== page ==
Have you ever left an interview knowing something went awry? It can happen for a variety of reasons: Your gut tells you that this is not where you want to work, you had an uncomfortable exchange with the interviewer, or you forgot the interviewer's name altogether.
Here are tips for following up after different awkward interview situations:
You Don’t Like the Hiring ManagerChemistry with your boss is pretty important if you want to be successful, and if that chemistry isn’t there, you can’t ignore it. In this situation, send a carefully worded emails to the person you interviewed with. Thank him for his time and let him know you were impressed with the company. To avoid any miscommunication, convey that you don’t feel this is the right position for you. However, leave the door open for future opportunities by making it clear that you would like to be considered for other positions within the company. Never burn any bridges.
You Don’t Like the Job or the CompanyNo matter how qualified you are for the position, there will be times when you just know that you and the company are not a good match. Perhaps after learning more about the position, you decide it isn’t right for you. Or you discover after some research and the face-to-face interview that the company is not to your liking. When sending an interview thank-you letter, express gratitude for the interviewer's time and gracefully bow out of the competition for the position.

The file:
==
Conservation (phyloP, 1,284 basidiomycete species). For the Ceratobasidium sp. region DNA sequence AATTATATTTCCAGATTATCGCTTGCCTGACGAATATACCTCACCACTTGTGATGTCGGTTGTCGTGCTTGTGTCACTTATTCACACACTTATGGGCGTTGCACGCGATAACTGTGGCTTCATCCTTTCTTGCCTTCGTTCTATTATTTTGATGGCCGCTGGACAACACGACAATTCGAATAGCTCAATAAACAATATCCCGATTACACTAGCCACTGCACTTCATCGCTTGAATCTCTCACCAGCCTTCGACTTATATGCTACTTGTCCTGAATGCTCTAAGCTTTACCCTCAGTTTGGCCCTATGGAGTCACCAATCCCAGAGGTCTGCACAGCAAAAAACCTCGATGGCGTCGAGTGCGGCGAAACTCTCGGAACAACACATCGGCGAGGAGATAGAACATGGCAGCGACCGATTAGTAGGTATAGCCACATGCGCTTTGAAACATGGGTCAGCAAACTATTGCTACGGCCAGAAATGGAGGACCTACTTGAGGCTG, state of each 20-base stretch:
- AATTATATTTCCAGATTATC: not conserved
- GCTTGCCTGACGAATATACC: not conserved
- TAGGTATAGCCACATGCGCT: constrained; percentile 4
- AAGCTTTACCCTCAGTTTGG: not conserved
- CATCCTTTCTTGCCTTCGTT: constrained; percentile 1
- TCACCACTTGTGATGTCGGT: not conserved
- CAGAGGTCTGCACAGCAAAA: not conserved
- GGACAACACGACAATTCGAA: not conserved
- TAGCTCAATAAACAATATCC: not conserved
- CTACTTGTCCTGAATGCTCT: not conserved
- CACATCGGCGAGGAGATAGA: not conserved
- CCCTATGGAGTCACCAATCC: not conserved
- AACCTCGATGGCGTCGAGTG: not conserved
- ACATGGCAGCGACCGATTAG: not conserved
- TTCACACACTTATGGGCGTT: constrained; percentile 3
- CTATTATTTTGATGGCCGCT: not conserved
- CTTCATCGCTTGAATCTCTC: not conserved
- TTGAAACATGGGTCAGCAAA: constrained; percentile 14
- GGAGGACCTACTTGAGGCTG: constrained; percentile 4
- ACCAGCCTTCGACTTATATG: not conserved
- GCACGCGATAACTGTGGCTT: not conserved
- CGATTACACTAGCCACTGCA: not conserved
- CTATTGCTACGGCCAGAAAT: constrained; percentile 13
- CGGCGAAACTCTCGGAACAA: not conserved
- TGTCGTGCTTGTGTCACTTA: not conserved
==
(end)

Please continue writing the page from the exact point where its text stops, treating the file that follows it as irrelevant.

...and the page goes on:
You Forgot the Interviewer’s NameSomehow, you walked out of the interview neglecting to jot down notes or get a business card from the interviewer. You want to send the interviewer a personal interview thank-you note but don’t remember her name. An easy solution is to check with the recruiter, who can supply that person’s name and contact information. If a recruiter was not involved but you remember the interviewer’s title or department, call the company’s operator and ask for the person's name (and spelling).
The 'Once in a Million' CoincidenceAs this implies, it almost never happens, but we know of rare occasions in which the candidate has had some negative interaction with the interviewer prior to the interview. There could have been impolite comments exchanged on the elevator on the way to the interviewer’s office or when you were both waiting in line at some coffee shop or restaurant. What horror it is to see that person sitting behind the desk when you come in for the interview!
The best way to address this is to tackle it head-on. Before the “official” interview questions start, acknowledge the unfortunate incident that took place earlier and apologize if appropriate. Make clear that you don’t want it to negatively influence the interview.
In your thank-you note, acknowledge that there was some unpleasantness between the two of you prior to the interview. Indicate that you’d like to put that aside and move forward with the possibility of working for the company.
Interviewing for a job can lead to all kinds of unexpected situations. The key is not to get flustered. There is always a way to recover from an awkward interview so that you end up in a positive light and leave the door open for future interactions.